This weekend, the seventh installment of the Rocky franchise hit theaters. In Creed, which is being hailed as a return to the more subtle charms of the original, Michael B. Jordan plays the son of Apollo Creed, who taps the wisdom of an aging Rocky Balboa to prepare for a coming fight. The movie is getting solid reviews, but is—in our opinion—an unfortunate departure from the series’ gloriously campy ’80s heyday.
We’re sure it’s inspiring and a “very good movie” by conventional terms, but Creed is lacking something that truly great sports movies all had: An implausible, often nonsensical science-fiction twist, that somehow made the story even more inspiring.
Look, if you like your sports movies to be “grounded in actual physical reality” or to have “Oscar buzz,” then, by all means, go see Creed. However, some of us prefer our sports movies to have ghosts, strange legal agreements that allow fans to takeover sports franchises, aliens or the supernatural.
In case you aren’t planning on making it out to the theater this holiday weekend, we’ve compiled this ranking of sports movies from the golden era of sports movies: The ’90s. Each is inspiring, completely implausible and still amazing.
1. Rookie of the Year
The plot of this movie is just realistic enough that if you saw it when you were a kid, it probably gave you the false hope that once you a had a cast removed, your broken limb may have healed in a way that gave you super human abilities. For a 12-year-old, it seems entirely plausible that a human elbow could somehow re-form in a way that would allow you to throw a baseball 103 MPH. Also, the scene where Daniel Stern gets stuck between two hotel doors still holds up as a work of comic genius.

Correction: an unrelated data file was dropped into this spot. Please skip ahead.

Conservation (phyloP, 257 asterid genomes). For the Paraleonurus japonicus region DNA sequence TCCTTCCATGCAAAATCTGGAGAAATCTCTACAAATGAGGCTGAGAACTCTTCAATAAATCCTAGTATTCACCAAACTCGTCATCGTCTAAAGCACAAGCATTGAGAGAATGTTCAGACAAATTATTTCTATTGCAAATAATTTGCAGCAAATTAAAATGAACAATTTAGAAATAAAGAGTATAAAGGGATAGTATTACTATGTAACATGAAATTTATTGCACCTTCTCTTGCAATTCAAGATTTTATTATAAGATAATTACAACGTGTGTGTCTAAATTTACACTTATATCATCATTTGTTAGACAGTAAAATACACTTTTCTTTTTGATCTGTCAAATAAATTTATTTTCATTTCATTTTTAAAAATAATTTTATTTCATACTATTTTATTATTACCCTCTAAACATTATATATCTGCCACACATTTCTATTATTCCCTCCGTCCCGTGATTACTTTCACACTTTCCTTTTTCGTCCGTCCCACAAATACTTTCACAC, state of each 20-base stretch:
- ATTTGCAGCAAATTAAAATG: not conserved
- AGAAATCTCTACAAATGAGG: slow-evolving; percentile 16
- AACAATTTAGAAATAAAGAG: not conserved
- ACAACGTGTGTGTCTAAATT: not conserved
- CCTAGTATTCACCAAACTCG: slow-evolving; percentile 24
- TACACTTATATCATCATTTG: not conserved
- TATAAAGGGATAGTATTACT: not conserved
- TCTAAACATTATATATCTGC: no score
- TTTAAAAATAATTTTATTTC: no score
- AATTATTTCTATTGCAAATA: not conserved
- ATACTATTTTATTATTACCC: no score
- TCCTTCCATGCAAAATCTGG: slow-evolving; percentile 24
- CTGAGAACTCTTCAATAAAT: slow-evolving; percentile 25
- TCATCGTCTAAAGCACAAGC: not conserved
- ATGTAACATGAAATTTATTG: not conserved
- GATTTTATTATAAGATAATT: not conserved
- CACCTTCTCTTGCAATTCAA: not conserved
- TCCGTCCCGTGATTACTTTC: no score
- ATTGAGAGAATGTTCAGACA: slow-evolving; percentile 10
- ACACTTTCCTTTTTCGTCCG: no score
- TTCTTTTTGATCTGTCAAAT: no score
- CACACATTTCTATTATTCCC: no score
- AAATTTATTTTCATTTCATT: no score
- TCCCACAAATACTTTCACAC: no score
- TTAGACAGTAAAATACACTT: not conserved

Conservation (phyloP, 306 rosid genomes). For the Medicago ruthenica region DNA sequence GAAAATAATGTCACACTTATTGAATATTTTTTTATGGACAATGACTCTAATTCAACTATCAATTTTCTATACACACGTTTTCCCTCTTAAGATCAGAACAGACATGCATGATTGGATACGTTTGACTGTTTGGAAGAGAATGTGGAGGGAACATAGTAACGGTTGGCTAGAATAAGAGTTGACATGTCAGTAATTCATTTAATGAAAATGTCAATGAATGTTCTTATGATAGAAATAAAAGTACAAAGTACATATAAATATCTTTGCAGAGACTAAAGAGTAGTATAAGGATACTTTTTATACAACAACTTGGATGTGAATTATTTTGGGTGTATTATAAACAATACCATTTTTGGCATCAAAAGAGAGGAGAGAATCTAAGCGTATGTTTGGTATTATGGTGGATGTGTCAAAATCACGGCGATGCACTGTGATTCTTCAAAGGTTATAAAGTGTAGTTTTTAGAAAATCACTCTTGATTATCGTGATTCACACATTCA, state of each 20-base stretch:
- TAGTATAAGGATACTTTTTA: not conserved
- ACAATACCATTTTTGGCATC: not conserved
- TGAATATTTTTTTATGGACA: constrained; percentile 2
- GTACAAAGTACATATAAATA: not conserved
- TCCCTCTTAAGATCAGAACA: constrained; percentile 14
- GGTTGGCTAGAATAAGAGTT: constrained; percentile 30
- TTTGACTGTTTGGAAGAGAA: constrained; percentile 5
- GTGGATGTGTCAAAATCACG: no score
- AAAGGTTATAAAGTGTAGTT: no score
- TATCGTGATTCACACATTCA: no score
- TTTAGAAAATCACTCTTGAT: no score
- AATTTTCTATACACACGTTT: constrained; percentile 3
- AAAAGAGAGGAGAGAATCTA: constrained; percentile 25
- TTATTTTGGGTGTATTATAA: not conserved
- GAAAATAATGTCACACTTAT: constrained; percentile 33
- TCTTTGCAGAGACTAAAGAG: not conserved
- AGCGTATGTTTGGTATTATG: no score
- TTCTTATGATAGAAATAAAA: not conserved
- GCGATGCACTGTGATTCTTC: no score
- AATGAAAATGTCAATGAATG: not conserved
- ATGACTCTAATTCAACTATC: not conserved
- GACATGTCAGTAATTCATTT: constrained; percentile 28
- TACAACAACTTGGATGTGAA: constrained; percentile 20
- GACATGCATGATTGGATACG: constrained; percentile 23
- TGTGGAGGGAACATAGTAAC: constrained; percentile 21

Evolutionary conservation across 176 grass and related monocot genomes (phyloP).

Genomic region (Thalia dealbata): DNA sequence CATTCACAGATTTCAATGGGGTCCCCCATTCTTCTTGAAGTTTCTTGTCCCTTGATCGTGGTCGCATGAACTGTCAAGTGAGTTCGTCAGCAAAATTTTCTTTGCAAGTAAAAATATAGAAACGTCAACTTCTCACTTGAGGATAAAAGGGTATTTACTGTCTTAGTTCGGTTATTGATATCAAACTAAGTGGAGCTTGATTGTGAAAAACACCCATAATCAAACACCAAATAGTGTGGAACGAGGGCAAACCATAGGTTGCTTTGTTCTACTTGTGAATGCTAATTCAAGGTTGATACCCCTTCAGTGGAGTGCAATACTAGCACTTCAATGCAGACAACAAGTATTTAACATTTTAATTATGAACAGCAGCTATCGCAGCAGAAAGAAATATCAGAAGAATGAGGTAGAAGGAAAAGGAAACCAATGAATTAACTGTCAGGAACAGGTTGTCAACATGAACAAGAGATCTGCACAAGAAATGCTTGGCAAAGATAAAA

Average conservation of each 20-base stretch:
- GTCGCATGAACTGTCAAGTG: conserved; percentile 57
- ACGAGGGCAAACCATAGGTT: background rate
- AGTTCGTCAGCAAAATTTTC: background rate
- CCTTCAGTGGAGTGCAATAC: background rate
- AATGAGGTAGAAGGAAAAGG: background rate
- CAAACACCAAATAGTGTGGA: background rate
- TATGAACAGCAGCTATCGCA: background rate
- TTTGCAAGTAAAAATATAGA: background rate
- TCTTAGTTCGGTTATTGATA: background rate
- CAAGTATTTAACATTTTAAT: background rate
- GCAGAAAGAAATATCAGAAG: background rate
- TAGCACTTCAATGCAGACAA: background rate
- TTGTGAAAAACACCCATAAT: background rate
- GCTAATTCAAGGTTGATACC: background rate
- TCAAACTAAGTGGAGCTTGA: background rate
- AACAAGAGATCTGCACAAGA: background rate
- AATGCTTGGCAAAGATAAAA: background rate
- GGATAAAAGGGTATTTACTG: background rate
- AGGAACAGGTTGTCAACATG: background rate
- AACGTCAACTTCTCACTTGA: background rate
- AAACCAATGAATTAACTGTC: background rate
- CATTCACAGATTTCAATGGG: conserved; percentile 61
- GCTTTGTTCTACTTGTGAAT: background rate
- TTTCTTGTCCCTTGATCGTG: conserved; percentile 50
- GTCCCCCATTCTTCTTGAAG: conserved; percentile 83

2. Happy Gilmore
One of maybe five (Punch Drunk Love, Billy Madison, Funny People, The Wedding Singer) Sandler movies that actually warrants multiple viewings, Happy Gilmore was both a twisted send-up of cheesy sports movies and a trippy tribute to them. The weirder the movie gets as it plays out (Chub’s plastic hand getting crushed, the fist fight with Bob Barker, Abraham Lincoln showing up from beyond the grave), the funnier it becomes.